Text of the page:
An interesting investigation was made by Brière et al. (2019), who presented the European Commission-based research on Institutional Investors’ Votes on Corporate Externalities. The authors examined the role of institutional investors on management decisions to generate more global externalities (for instance, climate change or human rights). Briere et al. concluded that management engagement in positive externalities would not only depend on institutional investors’ expectations: the clients’ values should be taken into account. According to Wendt (2017), the role of investments that combine economic and social value-added is currently gaining its significance and will continue affect social entrepreneurship dynamics in the future.
Many companies point out that long term success and sustainability of a company depends on innovative and sustainable HR techniques, which could contribute to work-life balance. As for example, Life Group HealthCare (2018) employees’ health and safety are among the key concerns at all levels, and education (mandatory training); psychological and creativity-based sessions as well as innovation culture might promote a positive and supportive working environment. Deloitte (2018) adds that new technologies , such as digital technology, robotics, automated tools, help not only to reduce the cost base and engage customers, but also solve challenges related to healthcare employees’ shortage (in terms of numbers and specific competences). In parallel to technological aspect, Deloitte (2018) accentuates the economic aspect of this industry, where value should come before volume.
Healthy living and wellness (including: production, selling and/or using of organic/ natural products; spiritual growth and work-life balance) are very holistic areas which are gaining its popularity among customers and social entrepreneurs; however, sharing resources, knowledge and responsibilities among different stakeholders also requires innovative strategies with clear strategic goals and precise outcomes. GILE Experts suggest that equilibrium between social and economic impacts, spiritual and material world, family and work life, individual and organizational expectations is unlikely without having a holistic view of organic/ natural products industries. Financial monitoring indicators are equally important to spiritual and social impacts, while without effective and efficient performance and without well selected and continuously upgraded strategic collaboration technologies it would be impossible to reach positive externalities in order to contribute to healthier living and wellbeing. It is time to start generating social impacts strategically and effectively: let us speak about effective/efficient and sustainable healthy living and wellbeing.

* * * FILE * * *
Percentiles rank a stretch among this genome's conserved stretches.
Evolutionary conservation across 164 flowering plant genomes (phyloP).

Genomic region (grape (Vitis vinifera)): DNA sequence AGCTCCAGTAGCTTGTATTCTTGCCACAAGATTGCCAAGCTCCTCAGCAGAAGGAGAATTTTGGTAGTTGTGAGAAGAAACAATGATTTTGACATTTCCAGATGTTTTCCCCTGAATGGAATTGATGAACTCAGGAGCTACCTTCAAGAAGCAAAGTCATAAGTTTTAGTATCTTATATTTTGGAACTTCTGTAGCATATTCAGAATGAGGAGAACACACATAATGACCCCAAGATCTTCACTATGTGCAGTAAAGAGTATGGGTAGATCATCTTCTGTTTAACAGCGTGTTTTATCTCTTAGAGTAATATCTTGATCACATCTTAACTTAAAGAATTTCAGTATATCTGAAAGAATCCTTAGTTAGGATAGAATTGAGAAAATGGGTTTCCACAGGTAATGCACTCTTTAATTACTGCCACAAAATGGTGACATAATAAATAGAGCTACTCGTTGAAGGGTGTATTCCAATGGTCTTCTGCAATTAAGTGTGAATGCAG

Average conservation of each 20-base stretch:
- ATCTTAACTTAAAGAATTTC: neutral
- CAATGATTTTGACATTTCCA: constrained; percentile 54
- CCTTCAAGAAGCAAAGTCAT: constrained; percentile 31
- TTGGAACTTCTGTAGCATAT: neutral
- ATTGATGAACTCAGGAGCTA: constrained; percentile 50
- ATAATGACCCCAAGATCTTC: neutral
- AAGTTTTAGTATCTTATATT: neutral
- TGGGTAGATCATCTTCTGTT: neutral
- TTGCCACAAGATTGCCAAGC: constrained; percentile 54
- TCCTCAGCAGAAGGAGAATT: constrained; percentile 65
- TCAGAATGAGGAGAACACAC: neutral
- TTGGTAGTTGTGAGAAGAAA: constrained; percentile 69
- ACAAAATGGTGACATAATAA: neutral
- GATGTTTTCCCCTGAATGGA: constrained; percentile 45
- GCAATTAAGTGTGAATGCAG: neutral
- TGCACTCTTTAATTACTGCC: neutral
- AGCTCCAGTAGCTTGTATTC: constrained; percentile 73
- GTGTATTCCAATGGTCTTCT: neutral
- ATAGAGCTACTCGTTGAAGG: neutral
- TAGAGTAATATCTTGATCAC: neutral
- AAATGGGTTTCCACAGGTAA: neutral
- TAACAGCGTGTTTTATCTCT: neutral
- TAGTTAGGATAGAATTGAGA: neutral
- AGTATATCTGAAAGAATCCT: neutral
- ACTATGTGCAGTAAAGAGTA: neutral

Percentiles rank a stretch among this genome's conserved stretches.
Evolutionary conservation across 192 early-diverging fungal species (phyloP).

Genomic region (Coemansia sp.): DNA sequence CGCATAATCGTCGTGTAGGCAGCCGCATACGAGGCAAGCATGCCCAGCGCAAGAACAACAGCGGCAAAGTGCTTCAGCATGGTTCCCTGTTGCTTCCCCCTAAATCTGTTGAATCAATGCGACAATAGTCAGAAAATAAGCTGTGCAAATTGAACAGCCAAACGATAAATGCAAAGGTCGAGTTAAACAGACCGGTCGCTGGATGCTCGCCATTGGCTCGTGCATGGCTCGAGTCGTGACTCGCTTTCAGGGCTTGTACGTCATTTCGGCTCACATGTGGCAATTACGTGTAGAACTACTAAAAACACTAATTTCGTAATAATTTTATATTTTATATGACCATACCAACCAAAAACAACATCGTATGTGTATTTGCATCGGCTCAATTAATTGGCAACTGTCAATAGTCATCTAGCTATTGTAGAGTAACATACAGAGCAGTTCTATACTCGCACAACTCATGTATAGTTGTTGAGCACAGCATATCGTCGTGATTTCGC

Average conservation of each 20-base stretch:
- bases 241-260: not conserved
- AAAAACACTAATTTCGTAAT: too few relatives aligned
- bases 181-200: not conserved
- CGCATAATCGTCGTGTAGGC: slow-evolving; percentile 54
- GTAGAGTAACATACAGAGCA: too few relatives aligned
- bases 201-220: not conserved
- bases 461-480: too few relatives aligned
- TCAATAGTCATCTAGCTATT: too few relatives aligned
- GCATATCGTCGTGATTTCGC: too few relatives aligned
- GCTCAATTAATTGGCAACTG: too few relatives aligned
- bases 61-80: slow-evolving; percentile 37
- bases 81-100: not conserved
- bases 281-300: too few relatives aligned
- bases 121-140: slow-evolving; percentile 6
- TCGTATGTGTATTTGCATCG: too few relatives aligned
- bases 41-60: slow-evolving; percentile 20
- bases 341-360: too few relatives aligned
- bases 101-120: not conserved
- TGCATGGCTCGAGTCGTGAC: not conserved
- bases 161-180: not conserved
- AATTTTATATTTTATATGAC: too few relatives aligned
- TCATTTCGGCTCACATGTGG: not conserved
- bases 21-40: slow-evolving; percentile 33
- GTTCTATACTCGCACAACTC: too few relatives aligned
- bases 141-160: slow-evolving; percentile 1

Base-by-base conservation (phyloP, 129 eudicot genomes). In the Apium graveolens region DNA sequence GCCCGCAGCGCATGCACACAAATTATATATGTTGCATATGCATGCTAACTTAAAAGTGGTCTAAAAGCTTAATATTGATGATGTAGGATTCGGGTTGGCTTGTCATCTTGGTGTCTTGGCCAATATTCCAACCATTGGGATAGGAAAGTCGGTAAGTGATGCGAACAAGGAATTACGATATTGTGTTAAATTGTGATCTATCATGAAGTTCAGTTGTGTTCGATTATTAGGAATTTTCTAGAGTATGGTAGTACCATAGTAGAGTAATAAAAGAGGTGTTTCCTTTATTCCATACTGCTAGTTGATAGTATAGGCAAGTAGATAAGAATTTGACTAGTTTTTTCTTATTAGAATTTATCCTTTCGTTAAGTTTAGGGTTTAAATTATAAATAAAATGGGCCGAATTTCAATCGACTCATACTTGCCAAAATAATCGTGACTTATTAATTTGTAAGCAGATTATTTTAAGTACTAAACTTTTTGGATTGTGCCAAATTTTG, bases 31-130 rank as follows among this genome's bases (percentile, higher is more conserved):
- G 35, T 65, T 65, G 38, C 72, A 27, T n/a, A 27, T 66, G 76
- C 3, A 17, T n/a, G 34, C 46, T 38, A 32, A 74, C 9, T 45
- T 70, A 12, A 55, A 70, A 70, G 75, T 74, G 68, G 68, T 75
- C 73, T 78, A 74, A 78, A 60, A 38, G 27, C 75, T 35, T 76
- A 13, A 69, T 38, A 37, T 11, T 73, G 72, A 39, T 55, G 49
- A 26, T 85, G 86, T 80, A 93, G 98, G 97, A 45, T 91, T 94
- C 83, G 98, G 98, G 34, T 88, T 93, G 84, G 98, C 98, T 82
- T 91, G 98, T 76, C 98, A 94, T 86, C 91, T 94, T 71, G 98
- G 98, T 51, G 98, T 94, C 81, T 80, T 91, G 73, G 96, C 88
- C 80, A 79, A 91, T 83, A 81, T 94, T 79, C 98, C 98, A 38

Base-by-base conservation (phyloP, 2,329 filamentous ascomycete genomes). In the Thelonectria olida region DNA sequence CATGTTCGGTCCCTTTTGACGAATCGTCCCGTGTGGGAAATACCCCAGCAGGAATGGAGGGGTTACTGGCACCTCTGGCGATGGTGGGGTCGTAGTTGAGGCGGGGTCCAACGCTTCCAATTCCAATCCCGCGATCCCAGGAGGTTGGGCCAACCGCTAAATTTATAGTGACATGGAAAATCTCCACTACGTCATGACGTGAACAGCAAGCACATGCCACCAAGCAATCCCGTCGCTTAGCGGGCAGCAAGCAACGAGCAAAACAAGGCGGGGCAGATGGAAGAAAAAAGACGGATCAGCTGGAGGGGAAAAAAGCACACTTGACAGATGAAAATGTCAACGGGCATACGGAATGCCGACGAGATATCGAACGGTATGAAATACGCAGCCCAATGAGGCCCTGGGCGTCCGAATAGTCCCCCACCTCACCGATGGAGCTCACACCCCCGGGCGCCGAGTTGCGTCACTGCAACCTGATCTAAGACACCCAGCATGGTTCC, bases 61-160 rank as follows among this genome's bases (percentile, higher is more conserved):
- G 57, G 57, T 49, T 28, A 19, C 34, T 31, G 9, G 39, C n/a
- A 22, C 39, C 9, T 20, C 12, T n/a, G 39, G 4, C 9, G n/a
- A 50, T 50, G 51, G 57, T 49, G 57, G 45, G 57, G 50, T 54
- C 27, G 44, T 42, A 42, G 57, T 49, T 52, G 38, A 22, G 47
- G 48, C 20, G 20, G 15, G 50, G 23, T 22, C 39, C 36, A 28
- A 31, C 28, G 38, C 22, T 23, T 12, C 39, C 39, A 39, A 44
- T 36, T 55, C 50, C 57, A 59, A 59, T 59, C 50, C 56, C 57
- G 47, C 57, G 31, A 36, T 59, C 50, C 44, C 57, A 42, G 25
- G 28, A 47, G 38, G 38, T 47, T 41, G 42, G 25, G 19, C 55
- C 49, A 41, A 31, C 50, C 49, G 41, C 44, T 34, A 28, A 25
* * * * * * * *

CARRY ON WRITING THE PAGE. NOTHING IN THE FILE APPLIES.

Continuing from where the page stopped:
- Adroit Market Research (2019). Global Analysis by Trends, Size, Share, Business Opportunities and Key Developments: (2018-2025). Available online: https://www.adroitmarketresearch.com/.
- Amberg, N.; Fogarassy, C. (2019). Communication Green Consumer Behavior in the Cosmetics Market, 2019: 8, 137 doi:10.3390/resources8030137 mdpi.com/journal/resources.
- Arcus (2019). Capital Markets Day. Online: https://mb.cision.com/Public/15066/2762953/94b9a89e68080004.pdf.
- Asadzandi, M. (2018). Effect of spiritual health (Sound Heart) on the other dimensions of health at different levels of prevention. Clin J Nurs Care Pract. 2: 018-024. https://doi.org/10.29328/journal.cjncp.1001008.
- Aviva (2018). Aviva Wellbeing Report Winter 2017, Available online: https://www.aviva. com/content/dam/aviva-corporate/documents/ newsroom/pdfs/newsreleases/2003/Aviva_ Wellbeing_Report_FINAL_SECURED_Dec17.pdf
- Aziz, R.; Taher, Z.M.; Aziz, A.A.; Muda, R. (2017). Cosmeceuticals and Natural Cosmetics, 125 – 176.
- Bahena-Álvarez, I.L.; Cordón-Pozo, E.; Delgado-Cruz, A. (2019). Social Entrepreneurship in the Conduct of Responsible Innovation: Analysis Cluster in Mexican SMEs, Sustainability 2019, 11, 3714, DOI: 10.3390/su11133714.